From Slave to State Legislator by David Joens

This non-fiction book explores the life and political career of John W. E. Thomas.  He was born a slave to a free black man and a female slave owned by a doctor in Mobile, Alabama.  During the Civil War, his dad attempted, unsuccessfully, to buy his son’s freedom.  But Thomas bad been educated by his doctor/owner and was used to collect fees and run other errands for the doctor.  Post-War he moved to Chicago to reside with his father and continue his education.  He ultimately became a lawyer, and helped to organize African-Americans politically in Chicago, and he also remained loyal to the Republican Party – the party of Lincoln, the Great Emancipator, throughout his political career.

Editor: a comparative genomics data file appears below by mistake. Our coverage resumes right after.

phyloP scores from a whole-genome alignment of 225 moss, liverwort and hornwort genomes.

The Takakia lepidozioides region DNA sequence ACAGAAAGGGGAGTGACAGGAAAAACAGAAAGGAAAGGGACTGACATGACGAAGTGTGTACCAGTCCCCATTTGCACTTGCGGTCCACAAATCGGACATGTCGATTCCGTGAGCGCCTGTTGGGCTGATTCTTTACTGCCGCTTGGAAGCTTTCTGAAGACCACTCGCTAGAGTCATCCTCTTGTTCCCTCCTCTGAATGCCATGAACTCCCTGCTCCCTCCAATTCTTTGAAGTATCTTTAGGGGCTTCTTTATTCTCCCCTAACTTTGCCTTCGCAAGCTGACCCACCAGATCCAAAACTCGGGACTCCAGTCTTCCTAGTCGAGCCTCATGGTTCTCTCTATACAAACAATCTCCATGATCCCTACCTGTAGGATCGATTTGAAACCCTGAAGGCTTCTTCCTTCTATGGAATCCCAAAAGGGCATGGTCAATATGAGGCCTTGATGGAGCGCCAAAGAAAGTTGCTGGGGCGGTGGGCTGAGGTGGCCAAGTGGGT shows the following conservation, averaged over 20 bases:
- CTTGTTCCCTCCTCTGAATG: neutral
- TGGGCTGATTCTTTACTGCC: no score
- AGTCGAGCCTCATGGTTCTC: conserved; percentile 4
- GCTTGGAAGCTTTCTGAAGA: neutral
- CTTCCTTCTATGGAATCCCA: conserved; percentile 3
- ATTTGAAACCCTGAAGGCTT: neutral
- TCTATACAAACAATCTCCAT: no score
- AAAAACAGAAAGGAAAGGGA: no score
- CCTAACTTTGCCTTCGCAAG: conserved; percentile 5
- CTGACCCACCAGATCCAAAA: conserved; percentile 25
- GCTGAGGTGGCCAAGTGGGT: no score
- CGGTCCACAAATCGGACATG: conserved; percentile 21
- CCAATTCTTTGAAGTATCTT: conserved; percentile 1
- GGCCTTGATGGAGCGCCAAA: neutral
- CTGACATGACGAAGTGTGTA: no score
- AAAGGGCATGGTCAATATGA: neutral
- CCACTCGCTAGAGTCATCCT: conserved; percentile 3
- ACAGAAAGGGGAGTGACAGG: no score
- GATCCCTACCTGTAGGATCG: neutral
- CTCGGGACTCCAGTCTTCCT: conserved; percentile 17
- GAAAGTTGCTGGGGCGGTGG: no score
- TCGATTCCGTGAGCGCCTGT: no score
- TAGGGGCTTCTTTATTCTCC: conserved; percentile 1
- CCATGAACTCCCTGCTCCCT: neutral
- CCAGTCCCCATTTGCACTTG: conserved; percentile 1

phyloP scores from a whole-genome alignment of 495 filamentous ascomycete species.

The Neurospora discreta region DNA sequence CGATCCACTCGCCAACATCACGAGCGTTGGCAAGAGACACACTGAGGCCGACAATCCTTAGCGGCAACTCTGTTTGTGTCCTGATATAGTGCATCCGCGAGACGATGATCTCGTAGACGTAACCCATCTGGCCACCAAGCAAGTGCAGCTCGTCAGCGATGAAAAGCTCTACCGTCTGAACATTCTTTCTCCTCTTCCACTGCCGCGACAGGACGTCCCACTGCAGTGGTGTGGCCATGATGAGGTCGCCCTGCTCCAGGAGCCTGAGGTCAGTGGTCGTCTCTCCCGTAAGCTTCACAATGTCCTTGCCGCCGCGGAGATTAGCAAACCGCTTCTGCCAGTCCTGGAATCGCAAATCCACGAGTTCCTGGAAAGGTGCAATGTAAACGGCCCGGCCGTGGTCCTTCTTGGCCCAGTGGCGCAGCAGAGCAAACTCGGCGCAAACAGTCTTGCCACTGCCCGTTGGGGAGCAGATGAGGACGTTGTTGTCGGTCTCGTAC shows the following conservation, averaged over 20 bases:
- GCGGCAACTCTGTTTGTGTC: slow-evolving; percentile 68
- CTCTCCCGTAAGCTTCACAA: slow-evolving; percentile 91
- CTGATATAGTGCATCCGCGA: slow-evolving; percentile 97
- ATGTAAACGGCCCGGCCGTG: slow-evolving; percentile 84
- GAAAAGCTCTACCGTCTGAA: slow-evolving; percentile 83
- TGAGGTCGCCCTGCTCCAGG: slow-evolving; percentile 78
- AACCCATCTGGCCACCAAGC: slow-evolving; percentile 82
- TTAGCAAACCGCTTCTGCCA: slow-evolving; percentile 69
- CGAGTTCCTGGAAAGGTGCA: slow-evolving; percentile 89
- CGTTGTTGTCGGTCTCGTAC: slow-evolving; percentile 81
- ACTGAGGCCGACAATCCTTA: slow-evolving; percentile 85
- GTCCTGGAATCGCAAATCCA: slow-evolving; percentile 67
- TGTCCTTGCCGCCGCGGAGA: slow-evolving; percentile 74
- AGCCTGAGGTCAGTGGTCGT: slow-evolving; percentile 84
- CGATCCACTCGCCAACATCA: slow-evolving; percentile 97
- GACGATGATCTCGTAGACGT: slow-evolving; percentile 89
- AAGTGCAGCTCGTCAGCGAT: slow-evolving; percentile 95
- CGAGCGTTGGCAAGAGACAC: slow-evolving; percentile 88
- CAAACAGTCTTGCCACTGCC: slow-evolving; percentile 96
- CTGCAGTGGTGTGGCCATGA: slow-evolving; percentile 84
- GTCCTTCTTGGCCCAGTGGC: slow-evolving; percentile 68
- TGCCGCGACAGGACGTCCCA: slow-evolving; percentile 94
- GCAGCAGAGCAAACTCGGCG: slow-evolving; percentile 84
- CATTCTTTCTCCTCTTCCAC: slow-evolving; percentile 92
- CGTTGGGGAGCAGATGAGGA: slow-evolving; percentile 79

When he died in 1899, Thomas had founded the city’s first private school for African-American children,, and was believed to be the wealthiest African-American in Chicago.  But his legislative legacy is more important than those personal accomplishments as he wrote, and helped to pass, the first state civil rights law, in 1885.

Though a bit dry, and confusing at times, this is an important look at 1) a little-known piece of Illinois’ history; and 2) an eye-opening look at Chicago, and Illinois’ political processes. 

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